Semantic Animation

Avatar of Chris Coyier
Chris Coyier on (Updated on )

I recently said this when asked about new tools (e.g. Edge) for building CSS animations:

Empty divs used for nothing but styling were non-semantic and a bad idea before CSS animations and they are a bad idea now.

I stand by that. I feel like we’ve come a long way as an industry getting everyone on board with semantic markup. Do this, and reap the great rewards of speed, accessibility, maintainability, and SEO.

Then a new shiny thing comes along and the first thing we do is start abandoning our own rules. “Oooo I can make a bird fly across the screen‽” Order me up a few more of them empty divs! I’m surely guilty of this. It doesn’t feel like that big of a deal when you’re doing it, especially in moderation.

But CSS animations are here to stay. General best practices are going to emerge regarding what types of things we should be using them for, how much is too much, how to approach them semantically, how to offer fallback content, etc. I thought I’d throw in one little idea I had.

Let’s consider what animations do for a design. They can give it mood. They can give it attitude. Like other aspects of design, they affect how a user might feel about that page. But they only do these things for sighted users. The empty div does none of these things for non-sighted users. It’s just useless cruft.

<div class="moon">
  <!-- I offer nothing to non-sighted users -->

What if we were to take that empty div and try to accomplish for non-sighted users all the same things we are accomplishing for our sighted users. Simply putting descriptive text into those divs might be able to get it done for us. Similar to an alt tag for images, but actual inline content meant to be read/enjoyed in same way the animation is meant to be seen/enjoyed.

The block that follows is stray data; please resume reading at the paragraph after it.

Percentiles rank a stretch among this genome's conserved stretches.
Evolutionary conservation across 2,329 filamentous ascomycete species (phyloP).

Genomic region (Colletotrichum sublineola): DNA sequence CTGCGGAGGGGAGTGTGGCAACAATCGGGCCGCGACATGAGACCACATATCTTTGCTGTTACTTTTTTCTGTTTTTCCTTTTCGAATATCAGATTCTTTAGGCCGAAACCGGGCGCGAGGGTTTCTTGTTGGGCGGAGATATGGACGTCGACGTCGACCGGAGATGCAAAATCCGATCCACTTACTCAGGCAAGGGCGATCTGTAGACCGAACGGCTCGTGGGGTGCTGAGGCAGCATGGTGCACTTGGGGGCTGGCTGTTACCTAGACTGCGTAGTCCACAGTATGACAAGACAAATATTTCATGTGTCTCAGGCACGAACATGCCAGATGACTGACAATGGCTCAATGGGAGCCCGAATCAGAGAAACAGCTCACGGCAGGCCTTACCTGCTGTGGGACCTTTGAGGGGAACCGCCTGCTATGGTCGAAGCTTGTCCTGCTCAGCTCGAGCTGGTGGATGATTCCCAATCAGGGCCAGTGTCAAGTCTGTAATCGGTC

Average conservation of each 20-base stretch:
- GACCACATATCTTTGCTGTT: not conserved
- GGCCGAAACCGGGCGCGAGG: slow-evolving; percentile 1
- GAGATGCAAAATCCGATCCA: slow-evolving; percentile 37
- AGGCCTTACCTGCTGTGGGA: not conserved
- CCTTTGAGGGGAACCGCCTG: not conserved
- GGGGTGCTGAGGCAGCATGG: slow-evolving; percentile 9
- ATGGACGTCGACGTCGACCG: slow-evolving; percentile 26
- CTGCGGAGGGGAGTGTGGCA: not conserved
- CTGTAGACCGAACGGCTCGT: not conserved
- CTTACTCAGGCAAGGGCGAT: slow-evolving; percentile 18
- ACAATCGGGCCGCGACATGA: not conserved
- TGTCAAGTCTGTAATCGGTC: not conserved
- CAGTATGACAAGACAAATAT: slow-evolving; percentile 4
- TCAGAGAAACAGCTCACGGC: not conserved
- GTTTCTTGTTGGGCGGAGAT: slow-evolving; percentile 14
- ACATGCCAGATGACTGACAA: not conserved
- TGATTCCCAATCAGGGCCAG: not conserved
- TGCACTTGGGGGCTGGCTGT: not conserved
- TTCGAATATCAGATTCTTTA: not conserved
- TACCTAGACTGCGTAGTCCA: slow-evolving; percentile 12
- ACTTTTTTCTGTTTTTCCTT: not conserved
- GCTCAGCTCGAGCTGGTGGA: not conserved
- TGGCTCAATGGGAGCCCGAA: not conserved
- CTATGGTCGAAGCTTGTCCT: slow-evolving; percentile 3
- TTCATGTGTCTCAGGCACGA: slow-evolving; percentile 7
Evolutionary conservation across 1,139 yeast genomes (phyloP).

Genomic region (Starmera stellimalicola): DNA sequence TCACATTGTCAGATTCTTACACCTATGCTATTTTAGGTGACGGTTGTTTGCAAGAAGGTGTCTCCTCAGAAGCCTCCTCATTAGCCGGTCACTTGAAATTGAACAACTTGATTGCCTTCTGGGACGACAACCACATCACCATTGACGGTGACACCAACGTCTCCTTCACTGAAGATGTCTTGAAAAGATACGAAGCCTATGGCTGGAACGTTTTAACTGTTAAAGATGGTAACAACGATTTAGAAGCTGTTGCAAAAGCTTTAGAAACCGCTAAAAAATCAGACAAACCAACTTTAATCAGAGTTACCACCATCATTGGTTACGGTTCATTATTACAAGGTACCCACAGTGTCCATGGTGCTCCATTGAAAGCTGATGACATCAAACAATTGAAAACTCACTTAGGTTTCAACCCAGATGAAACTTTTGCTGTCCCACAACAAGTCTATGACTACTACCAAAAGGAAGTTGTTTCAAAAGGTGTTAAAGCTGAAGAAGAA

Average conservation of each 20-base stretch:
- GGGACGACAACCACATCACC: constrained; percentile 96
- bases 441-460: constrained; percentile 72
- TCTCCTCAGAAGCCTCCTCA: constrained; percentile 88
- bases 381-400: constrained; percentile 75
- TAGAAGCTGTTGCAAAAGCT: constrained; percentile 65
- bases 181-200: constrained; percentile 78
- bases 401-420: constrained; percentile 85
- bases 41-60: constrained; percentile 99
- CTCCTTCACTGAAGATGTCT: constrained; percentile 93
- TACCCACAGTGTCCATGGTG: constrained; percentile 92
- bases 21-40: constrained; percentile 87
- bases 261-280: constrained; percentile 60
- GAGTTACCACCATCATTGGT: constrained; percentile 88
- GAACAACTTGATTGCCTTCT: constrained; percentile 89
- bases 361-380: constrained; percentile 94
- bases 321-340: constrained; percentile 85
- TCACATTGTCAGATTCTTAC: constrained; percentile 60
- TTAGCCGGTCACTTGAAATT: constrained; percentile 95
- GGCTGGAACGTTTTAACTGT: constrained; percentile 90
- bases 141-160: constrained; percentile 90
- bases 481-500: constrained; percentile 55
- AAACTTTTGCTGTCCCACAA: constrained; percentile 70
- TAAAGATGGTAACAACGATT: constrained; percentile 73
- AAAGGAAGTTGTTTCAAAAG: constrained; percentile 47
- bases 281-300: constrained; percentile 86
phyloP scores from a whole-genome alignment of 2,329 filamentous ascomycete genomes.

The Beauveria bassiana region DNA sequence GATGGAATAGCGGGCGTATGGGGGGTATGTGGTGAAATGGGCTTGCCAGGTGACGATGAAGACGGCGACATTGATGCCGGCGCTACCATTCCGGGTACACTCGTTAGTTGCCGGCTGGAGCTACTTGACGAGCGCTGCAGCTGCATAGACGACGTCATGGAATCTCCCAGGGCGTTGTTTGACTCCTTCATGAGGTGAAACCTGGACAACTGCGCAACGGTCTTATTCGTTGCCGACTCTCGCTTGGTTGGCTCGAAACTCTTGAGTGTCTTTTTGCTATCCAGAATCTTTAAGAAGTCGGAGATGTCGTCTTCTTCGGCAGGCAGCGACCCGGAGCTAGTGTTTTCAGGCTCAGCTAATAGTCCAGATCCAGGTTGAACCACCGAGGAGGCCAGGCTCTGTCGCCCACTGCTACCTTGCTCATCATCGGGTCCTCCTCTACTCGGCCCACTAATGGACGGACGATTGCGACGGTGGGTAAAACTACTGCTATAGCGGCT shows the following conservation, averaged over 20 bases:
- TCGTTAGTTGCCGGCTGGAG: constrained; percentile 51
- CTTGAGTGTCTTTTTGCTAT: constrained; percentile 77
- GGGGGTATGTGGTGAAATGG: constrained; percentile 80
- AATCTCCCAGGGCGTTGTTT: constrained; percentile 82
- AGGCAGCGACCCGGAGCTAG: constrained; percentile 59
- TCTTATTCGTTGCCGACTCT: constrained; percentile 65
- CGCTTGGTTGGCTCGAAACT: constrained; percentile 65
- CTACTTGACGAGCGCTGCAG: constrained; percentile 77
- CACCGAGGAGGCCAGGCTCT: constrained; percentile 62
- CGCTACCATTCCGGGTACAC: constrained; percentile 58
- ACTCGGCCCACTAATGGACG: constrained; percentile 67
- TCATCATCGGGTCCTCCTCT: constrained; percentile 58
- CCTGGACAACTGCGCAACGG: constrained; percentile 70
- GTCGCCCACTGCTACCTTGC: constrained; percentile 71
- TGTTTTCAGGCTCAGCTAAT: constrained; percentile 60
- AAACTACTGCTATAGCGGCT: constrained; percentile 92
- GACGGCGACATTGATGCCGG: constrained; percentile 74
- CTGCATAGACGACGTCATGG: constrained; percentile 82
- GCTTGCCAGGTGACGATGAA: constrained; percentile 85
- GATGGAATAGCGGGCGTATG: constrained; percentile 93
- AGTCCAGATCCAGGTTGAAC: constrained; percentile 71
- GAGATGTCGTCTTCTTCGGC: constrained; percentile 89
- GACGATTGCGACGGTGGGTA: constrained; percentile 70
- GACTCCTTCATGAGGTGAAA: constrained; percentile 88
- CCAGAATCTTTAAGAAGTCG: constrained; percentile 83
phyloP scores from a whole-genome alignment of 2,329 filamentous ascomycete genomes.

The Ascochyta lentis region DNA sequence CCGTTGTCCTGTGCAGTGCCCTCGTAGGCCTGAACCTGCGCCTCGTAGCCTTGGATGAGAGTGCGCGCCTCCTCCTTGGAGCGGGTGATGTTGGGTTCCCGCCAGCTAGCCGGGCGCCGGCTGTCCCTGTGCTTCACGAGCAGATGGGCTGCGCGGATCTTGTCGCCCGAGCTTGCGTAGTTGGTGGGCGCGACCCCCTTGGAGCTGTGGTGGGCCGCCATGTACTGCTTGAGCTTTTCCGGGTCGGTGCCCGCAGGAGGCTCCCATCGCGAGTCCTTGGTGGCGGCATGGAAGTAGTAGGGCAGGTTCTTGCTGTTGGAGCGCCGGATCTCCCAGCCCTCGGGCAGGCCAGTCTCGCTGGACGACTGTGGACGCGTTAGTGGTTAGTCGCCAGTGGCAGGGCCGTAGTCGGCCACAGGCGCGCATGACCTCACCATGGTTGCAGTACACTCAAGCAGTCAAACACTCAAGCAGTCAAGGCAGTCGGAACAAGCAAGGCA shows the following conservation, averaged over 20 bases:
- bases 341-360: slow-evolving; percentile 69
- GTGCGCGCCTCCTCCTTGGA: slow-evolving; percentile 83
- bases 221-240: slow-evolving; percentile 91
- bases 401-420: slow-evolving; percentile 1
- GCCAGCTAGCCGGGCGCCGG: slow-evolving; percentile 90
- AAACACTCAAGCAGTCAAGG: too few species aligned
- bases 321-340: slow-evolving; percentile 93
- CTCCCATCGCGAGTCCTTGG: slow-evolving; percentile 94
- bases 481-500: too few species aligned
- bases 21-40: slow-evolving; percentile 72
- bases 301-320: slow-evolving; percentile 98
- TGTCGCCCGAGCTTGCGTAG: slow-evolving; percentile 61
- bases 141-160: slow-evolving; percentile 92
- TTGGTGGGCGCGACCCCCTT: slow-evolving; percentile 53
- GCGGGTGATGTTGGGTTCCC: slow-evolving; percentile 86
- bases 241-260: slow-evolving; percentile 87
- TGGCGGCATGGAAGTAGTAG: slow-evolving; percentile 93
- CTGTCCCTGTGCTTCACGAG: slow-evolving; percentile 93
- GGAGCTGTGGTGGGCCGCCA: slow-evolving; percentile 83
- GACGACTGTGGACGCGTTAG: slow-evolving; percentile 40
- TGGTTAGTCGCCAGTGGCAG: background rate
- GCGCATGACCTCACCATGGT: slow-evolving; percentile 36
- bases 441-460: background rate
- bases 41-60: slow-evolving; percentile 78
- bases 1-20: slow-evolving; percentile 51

Perhaps our animation is of a moon rising, and as it rises the sky and ground turn to black. We need two elements to accomplish our animation, and so perhaps they contain the lyrics to CCR’s Bad Moon Rising

<div class="moon">
   I see a bad moon rising
   I see trouble on the way

<div class="ground">
   I see earthquakes and lightnin’
   I see bad times today

The CSS hides this text from view and calls the keyframe animation:

.ground, .moon {
   text-indent: -9999px;
   overflow: hidden; /* text-indent without this can cause choppy animation */

.ground {
   -webkit-animation: ground-to-black 5s ease;
   -moz-animation:    ground-to-black 5s ease;
   -o-animation:      ground-to-black 5s ease;
   animation:         ground-to-black 5s ease;

.moon {
   -webkit-animation: rising-moon 5s ease;
   -moz-animation:    rising-moon 5s ease;
   -o-animation:      rising-moon 5s ease;
   animation:         rising-moon 5s ease;

/* Plus various keyframe declarations */

View Demo

Notice the names of those keyframe animations. That’s another discussion to have in the “semantic animations” vein. Another time.

This text could be anything that relates to the animation. It could describe the animation literally. It could be a poem that elicits the same emotion as the animation. It could be an <audio> element.

Woah there, fancy designer boy.

I don’t use screen readers, so I don’t get to make the call if this is a good idea or not. I imagine there is already enough cruft to fight through that this, despite the good intentions, might be just another thing obstacle on the way to “real content”.

I suppose it’s like everything else in this world: it depends.